England have made four faintly surprising selections in the reserve wicketkeeper, Matthew Prior, the reserve fast bowler, Liam Plunkett, and the reserve spinners, Shaun Udal and Alex Loudon. Between them they have not played a single Test. They may be informed hunches, but they are hunches.
Loudon, for instance, impres-sed observers because he has added a wrong 'un (the vogue term is doosra) to his off-spinning armoury. He got wickets with it, too, Mark Butcher for one. None the less, he took 37 wickets last summer at 36.64, and as eight of those were in the last match, he was actually selected on figures of 29 wickets at 47 each. It never happened to Jim Laker.
The conventional wisdom is that runs will be scored slowly on slow pitches and the Tests will go into a fifth day. Pakistan have played only 13 home Tests since England's last tour (compared to the 35 in England) because of political circumstances. India and Sri Lanka both rattled along at four runs an over at times, and when India visited early last year, two of the matches were over in four days, the third dribbled into the fifth. England will probably not be hanging about if they can help it.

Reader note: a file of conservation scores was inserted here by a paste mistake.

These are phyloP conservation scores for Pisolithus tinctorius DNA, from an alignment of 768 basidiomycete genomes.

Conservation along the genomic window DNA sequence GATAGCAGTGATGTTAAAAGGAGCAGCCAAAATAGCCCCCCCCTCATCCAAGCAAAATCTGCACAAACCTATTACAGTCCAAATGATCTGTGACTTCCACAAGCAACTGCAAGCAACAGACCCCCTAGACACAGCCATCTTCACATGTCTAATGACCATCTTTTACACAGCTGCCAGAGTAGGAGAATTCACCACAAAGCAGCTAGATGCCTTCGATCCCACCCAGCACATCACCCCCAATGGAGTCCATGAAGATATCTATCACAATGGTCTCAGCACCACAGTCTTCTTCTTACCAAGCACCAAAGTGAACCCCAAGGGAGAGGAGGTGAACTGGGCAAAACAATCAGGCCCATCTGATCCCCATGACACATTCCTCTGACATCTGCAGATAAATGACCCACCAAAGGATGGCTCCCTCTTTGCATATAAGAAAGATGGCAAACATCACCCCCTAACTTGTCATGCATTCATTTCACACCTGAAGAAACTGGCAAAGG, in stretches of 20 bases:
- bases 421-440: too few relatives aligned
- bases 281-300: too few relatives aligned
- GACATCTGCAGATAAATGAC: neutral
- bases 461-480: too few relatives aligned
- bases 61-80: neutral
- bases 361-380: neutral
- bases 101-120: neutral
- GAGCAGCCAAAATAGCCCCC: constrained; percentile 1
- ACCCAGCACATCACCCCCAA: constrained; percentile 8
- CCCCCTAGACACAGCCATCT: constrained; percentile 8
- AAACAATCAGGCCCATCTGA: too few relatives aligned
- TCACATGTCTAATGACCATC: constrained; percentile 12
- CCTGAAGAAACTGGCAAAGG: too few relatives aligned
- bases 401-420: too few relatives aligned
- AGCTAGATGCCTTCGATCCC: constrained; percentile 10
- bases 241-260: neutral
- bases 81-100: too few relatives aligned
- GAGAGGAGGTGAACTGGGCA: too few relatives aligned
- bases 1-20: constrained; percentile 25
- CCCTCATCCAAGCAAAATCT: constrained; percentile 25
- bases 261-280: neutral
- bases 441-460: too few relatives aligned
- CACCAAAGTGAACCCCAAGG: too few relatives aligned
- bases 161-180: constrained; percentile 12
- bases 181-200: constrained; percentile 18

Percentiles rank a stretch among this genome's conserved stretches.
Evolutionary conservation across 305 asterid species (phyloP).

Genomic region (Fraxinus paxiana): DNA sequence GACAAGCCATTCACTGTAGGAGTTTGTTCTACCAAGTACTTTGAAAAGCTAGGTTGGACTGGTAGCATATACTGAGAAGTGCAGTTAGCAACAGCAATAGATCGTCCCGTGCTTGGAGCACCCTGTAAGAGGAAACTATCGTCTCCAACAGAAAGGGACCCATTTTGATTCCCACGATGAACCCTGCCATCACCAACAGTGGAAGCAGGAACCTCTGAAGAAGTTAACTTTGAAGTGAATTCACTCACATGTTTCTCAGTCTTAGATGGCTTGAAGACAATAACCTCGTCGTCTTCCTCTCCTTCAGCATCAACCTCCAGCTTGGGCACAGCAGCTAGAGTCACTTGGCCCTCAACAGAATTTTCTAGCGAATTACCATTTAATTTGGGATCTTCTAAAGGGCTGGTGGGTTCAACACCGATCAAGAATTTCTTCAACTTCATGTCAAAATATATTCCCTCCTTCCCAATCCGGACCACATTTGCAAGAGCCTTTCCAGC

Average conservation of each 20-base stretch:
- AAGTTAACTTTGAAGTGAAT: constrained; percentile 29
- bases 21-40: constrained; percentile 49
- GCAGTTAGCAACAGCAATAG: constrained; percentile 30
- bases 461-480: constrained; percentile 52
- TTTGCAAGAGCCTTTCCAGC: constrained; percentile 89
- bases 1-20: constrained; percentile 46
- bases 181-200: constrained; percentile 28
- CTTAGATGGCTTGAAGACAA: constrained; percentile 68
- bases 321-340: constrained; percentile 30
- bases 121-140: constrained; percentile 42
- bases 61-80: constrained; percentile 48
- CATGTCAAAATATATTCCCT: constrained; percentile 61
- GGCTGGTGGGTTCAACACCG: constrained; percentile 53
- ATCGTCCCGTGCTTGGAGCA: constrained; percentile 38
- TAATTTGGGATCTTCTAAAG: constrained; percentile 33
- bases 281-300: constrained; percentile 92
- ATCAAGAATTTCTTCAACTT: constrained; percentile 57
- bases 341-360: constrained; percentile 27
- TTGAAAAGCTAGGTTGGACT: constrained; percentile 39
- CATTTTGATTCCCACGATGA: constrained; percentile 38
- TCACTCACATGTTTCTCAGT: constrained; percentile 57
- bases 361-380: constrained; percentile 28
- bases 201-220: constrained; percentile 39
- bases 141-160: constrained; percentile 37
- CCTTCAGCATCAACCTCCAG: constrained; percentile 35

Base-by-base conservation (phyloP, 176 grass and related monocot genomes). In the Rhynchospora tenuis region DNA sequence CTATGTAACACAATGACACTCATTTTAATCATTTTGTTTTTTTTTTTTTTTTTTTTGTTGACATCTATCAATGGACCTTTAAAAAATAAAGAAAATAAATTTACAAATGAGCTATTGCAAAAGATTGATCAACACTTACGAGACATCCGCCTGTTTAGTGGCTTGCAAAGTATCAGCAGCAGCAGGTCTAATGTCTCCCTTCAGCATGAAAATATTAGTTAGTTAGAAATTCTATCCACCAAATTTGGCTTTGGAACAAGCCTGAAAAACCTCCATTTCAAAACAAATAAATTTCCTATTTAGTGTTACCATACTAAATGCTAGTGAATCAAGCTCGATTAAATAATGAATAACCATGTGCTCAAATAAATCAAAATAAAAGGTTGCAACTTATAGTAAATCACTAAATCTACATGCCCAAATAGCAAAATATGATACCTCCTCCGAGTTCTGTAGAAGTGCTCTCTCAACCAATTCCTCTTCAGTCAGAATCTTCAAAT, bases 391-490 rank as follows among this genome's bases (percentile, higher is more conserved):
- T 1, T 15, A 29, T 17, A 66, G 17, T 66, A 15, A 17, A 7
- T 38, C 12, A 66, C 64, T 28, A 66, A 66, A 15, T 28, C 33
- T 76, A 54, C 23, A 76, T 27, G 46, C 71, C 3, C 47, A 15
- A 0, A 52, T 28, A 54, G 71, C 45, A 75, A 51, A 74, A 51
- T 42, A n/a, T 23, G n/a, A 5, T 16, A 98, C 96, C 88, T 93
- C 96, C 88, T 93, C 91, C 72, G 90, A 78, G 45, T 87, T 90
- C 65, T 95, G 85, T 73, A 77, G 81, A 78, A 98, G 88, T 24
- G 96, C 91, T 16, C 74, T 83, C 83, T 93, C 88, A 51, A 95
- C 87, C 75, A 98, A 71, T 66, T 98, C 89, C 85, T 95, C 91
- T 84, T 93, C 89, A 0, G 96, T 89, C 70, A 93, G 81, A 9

Pakistan have an array of fast bowlers to augment the leg-spin of Danish Kaneria. Their strong middle order - captain Inzamam ul-Haq, Younis Khan, Mohammad Yousuf - needs an opening pair to provide a platform.
The hope is that the tour passes peacefully. To try to ensure harmony the Pakistan board asked for, and got, two neutral umpires for all matches, including the five one-dayers. England's tours to the country have usually been beset by umpiring rows, or riots, or both.
It all began half a century ago when an MCC A team visited. During the third unofficial Test, in what was said to be a ragging, England players poured cold water over one of the umpires, Idris Begh, after some contentious decisions. Following an exchange of cables, the team were not recalled home. The consequences of such an incident today are beyond contemplation.
Eventually, the captain of the touring party took the rap for the team. He was Donald Carr, father of John, the England and Wales Cricket Board's director of cricket operations, who has agreed this tour's playing conditions.